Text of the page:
The Bailout Business. Who Profits?

Wolfgang Schauble

The Bail Out Business, a new report published by the Transnational Institute (TNI), reveals how rescue packages for EU banks have become a business benefiting a small group of audit and financial consultancy firms. According to EU data, bail out packages have led to losses of more than 200 billion euro up to 2017.

TNI claims this is the most comprehensive report at the European level since the crisis of 2008 which assesses who has been in charge of designing and implementing rescue programs in the EU. The report observes that The Big Four audit firms (EY, Deloitte, KPMG and PWC), which operate as a de facto oligopoly, together with a small coterie of financial advisory firms, have designed the most important rescue packages. These firms have been rewarded with new business, despite the fact that many gave poor advice and failed to raise the alarm about inconsistent business models and risky practices.

According to Sol Trumbo Vila, co-author and coordinator of this publication, the problem of “revolving door” appointments in the EU, where former top finance executives hold leading positions in EU institutions and vice versa, could be the cause of this situation.

“Another possibility is that the increasing complexity of finance in recent decades and the gradual outsourcing of the management of financial affairs to the private sector left governments and EU institutions unarmed when trouble arrived.”

“Europeans have the right to know that a small group of companies have made millions of euro in different countries advising banks, and that despite providing poor recommendations, they continue to be rewarded with huge contracts advising governments on how to rescue their former clients from bankruptcy. This happens all over the EU, which confirms the systematic nature of this pattern.”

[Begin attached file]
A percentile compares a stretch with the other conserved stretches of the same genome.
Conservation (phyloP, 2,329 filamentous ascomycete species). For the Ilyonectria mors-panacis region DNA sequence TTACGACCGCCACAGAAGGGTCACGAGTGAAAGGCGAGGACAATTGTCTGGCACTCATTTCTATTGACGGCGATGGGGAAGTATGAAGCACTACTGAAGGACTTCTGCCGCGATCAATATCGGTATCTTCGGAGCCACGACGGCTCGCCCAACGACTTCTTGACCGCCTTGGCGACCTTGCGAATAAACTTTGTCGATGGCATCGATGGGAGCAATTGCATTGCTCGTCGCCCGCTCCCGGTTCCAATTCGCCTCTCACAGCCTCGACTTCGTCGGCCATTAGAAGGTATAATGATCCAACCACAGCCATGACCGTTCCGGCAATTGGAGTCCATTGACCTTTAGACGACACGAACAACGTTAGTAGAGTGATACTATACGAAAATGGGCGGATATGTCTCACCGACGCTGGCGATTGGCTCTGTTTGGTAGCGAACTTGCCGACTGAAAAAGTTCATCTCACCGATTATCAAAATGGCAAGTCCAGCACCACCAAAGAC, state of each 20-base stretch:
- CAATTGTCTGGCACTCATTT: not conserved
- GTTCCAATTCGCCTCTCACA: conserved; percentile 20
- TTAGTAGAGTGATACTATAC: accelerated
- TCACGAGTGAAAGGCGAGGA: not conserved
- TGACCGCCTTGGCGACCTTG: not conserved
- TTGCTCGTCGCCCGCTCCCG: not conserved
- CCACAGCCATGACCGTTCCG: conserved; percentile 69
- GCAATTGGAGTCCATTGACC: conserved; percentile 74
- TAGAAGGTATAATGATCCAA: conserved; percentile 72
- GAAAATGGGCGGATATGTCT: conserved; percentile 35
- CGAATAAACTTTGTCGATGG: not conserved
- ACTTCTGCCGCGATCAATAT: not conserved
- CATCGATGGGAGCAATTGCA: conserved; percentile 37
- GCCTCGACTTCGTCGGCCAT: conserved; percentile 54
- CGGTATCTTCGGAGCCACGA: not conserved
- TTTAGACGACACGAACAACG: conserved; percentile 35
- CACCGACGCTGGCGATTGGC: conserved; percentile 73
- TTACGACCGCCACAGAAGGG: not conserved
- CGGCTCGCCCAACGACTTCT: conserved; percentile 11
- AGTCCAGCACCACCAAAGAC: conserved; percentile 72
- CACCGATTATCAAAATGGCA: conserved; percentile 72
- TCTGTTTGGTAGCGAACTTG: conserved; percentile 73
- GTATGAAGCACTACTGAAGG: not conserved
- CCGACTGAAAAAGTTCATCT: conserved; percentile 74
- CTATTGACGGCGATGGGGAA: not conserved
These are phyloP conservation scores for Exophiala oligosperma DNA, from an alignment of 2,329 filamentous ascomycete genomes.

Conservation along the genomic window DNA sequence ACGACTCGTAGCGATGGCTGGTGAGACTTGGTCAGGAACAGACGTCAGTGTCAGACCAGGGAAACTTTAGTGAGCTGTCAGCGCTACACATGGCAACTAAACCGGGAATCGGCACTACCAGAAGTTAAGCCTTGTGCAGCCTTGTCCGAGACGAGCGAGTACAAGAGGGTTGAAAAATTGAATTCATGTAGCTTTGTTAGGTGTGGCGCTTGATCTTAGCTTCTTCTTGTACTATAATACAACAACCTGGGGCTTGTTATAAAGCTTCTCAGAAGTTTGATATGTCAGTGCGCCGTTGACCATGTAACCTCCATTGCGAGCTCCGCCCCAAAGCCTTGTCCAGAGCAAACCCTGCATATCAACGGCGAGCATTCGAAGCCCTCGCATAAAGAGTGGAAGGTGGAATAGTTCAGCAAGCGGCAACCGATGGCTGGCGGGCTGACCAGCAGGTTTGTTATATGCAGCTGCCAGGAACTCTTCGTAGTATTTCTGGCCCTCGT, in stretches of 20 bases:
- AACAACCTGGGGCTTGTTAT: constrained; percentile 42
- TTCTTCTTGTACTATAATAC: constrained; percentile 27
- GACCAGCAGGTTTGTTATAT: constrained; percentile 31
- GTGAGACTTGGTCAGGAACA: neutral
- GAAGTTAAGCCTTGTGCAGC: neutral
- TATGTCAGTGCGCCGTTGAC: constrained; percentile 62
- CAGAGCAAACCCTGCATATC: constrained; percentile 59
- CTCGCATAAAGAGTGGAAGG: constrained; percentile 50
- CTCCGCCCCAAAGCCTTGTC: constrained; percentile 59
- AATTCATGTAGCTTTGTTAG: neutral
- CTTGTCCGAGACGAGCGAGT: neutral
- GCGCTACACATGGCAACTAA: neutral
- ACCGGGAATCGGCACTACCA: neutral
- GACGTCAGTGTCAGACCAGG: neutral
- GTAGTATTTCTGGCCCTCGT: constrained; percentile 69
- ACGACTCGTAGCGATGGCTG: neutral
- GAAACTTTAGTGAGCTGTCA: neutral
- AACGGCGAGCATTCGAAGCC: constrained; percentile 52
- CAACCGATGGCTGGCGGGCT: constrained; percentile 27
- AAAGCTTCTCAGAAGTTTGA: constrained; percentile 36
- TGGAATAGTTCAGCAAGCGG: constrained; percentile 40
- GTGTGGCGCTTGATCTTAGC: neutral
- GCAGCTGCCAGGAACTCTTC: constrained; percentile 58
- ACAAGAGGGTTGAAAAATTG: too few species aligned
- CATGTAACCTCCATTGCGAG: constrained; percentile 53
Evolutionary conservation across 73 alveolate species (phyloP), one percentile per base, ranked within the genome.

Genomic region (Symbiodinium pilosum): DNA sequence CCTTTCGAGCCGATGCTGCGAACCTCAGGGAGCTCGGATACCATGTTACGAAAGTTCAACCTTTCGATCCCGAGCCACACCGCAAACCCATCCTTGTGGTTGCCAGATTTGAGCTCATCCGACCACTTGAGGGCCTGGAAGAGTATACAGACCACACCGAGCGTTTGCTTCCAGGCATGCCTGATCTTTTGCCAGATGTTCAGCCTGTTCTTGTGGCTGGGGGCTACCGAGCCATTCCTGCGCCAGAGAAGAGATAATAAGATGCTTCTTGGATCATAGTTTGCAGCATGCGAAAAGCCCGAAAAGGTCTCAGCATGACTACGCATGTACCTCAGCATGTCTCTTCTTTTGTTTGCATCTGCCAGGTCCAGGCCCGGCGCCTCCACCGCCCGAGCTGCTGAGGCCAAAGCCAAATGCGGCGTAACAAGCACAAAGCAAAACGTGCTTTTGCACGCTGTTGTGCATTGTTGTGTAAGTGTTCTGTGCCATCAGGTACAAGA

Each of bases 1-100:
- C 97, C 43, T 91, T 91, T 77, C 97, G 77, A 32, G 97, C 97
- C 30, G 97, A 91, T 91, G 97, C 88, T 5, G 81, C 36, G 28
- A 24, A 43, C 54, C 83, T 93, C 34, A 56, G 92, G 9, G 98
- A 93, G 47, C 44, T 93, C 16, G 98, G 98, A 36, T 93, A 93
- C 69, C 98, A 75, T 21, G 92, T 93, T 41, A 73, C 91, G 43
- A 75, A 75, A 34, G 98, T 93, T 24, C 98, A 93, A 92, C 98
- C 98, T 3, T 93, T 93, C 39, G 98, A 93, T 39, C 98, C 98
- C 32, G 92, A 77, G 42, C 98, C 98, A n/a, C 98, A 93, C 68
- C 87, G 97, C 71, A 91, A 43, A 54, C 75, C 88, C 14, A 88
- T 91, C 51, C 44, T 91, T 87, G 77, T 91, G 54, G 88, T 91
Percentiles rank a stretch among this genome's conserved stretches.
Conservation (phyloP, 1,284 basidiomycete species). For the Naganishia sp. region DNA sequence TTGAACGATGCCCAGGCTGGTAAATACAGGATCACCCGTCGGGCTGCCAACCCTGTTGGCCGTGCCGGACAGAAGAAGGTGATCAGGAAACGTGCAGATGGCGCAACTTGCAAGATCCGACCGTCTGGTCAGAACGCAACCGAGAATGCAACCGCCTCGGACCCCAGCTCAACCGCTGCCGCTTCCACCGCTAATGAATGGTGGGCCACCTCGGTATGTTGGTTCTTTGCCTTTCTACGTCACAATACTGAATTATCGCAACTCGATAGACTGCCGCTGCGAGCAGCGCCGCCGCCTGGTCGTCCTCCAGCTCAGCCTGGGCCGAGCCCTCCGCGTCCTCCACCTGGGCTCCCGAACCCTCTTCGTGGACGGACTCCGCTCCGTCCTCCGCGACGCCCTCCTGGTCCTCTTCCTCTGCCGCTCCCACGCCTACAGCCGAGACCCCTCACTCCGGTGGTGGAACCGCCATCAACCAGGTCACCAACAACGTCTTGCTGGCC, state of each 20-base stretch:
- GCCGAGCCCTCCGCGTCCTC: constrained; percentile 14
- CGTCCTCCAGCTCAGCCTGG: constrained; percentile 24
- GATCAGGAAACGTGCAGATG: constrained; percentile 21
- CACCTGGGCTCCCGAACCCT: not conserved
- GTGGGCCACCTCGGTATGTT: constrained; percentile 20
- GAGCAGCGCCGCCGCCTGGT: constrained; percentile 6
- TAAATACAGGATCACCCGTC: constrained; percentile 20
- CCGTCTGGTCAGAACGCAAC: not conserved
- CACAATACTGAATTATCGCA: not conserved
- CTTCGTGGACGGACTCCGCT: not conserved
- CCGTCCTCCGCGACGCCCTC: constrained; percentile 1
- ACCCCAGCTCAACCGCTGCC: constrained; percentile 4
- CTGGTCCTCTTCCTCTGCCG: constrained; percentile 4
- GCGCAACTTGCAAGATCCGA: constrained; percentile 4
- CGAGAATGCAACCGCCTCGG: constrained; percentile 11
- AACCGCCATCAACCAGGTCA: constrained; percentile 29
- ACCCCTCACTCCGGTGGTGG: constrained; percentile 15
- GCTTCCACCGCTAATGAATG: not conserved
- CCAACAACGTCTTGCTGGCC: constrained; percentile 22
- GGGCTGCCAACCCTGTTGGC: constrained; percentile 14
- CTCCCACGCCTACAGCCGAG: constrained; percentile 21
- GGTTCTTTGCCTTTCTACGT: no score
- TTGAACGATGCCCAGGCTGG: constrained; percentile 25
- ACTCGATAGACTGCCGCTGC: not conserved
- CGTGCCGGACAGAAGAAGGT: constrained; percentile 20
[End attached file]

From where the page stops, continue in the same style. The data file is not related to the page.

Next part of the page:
The hidden cost of the bail outs for tax payers

“European citizens have grown accustomed to the idea that public money can be used to rescue financial institutions from bankruptcy. However they know little about the details of how banks are saved and who benefits in the process”. For Susan George, President of TNI, “this report will help to understand who is who, and how the Bail Out Business works”.

Despite the fact that new EU legislation includes positive measures to curtail the worst conflicts of interest, the influence of the group of companies that constitute the Bail Out Business, keeps growing.

“Dependency on a finance sector dominated by private companies and interests must be addressed, and public, democratic alternatives should be created to replace, or at least function alongside the private oligopolies of audit companies” says Susan George, and recommends that “Public banking can be a first step towards the strengthening of public institutions to manage finance and banking affairs and their capacity to respond to new crisis.”

Read the Report

See the Video: “The Bail Out Business”